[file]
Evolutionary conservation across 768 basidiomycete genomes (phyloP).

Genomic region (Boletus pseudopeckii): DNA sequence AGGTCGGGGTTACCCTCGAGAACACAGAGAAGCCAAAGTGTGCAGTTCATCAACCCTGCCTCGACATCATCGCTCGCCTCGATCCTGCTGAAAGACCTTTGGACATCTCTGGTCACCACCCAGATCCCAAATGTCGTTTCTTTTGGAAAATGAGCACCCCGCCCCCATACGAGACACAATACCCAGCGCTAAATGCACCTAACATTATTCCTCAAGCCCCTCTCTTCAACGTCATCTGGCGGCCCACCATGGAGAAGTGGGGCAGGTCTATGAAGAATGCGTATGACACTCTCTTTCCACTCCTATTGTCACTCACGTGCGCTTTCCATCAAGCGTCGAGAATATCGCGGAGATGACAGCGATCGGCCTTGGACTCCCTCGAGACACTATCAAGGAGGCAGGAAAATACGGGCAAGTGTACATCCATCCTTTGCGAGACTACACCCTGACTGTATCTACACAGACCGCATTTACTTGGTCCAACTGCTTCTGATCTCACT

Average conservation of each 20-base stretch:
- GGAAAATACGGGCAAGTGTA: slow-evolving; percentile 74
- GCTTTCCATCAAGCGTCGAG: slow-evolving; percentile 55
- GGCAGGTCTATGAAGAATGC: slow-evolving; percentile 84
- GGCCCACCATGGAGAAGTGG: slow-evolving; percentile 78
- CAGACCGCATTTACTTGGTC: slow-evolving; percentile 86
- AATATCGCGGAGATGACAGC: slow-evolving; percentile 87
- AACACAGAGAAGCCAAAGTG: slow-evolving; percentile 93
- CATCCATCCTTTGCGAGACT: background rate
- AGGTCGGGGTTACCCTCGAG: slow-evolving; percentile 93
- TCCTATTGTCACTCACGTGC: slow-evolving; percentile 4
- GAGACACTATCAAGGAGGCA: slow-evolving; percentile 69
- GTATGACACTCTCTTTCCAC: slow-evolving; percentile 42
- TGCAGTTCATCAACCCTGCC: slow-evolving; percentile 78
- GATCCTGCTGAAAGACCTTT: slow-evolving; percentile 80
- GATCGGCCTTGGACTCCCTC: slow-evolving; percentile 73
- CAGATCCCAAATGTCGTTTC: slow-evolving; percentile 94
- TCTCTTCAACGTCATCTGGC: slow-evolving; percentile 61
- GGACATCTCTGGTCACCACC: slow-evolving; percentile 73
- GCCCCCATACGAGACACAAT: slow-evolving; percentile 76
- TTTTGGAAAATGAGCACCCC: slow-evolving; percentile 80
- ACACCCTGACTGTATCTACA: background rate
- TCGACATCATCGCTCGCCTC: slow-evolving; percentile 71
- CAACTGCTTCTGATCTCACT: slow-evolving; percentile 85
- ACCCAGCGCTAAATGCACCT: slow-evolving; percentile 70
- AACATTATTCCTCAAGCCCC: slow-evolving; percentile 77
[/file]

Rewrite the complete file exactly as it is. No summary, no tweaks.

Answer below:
Evolutionary conservation across 768 basidiomycete genomes (phyloP).

Genomic region (Boletus pseudopeckii): DNA sequence AGGTCGGGGTTACCCTCGAGAACACAGAGAAGCCAAAGTGTGCAGTTCATCAACCCTGCCTCGACATCATCGCTCGCCTCGATCCTGCTGAAAGACCTTTGGACATCTCTGGTCACCACCCAGATCCCAAATGTCGTTTCTTTTGGAAAATGAGCACCCCGCCCCCATACGAGACACAATACCCAGCGCTAAATGCACCTAACATTATTCCTCAAGCCCCTCTCTTCAACGTCATCTGGCGGCCCACCATGGAGAAGTGGGGCAGGTCTATGAAGAATGCGTATGACACTCTCTTTCCACTCCTATTGTCACTCACGTGCGCTTTCCATCAAGCGTCGAGAATATCGCGGAGATGACAGCGATCGGCCTTGGACTCCCTCGAGACACTATCAAGGAGGCAGGAAAATACGGGCAAGTGTACATCCATCCTTTGCGAGACTACACCCTGACTGTATCTACACAGACCGCATTTACTTGGTCCAACTGCTTCTGATCTCACT

Average conservation of each 20-base stretch:
- GGAAAATACGGGCAAGTGTA: slow-evolving; percentile 74
- GCTTTCCATCAAGCGTCGAG: slow-evolving; percentile 55
- GGCAGGTCTATGAAGAATGC: slow-evolving; percentile 84
- GGCCCACCATGGAGAAGTGG: slow-evolving; percentile 78
- CAGACCGCATTTACTTGGTC: slow-evolving; percentile 86
- AATATCGCGGAGATGACAGC: slow-evolving; percentile 87
- AACACAGAGAAGCCAAAGTG: slow-evolving; percentile 93
- CATCCATCCTTTGCGAGACT: background rate
- AGGTCGGGGTTACCCTCGAG: slow-evolving; percentile 93
- TCCTATTGTCACTCACGTGC: slow-evolving; percentile 4
- GAGACACTATCAAGGAGGCA: slow-evolving; percentile 69
- GTATGACACTCTCTTTCCAC: slow-evolving; percentile 42
- TGCAGTTCATCAACCCTGCC: slow-evolving; percentile 78
- GATCCTGCTGAAAGACCTTT: slow-evolving; percentile 80
- GATCGGCCTTGGACTCCCTC: slow-evolving; percentile 73
- CAGATCCCAAATGTCGTTTC: slow-evolving; percentile 94
- TCTCTTCAACGTCATCTGGC: slow-evolving; percentile 61
- GGACATCTCTGGTCACCACC: slow-evolving; percentile 73
- GCCCCCATACGAGACACAAT: slow-evolving; percentile 76
- TTTTGGAAAATGAGCACCCC: slow-evolving; percentile 80
- ACACCCTGACTGTATCTACA: background rate
- TCGACATCATCGCTCGCCTC: slow-evolving; percentile 71
- CAACTGCTTCTGATCTCACT: slow-evolving; percentile 85
- ACCCAGCGCTAAATGCACCT: slow-evolving; percentile 70
- AACATTATTCCTCAAGCCCC: slow-evolving; percentile 77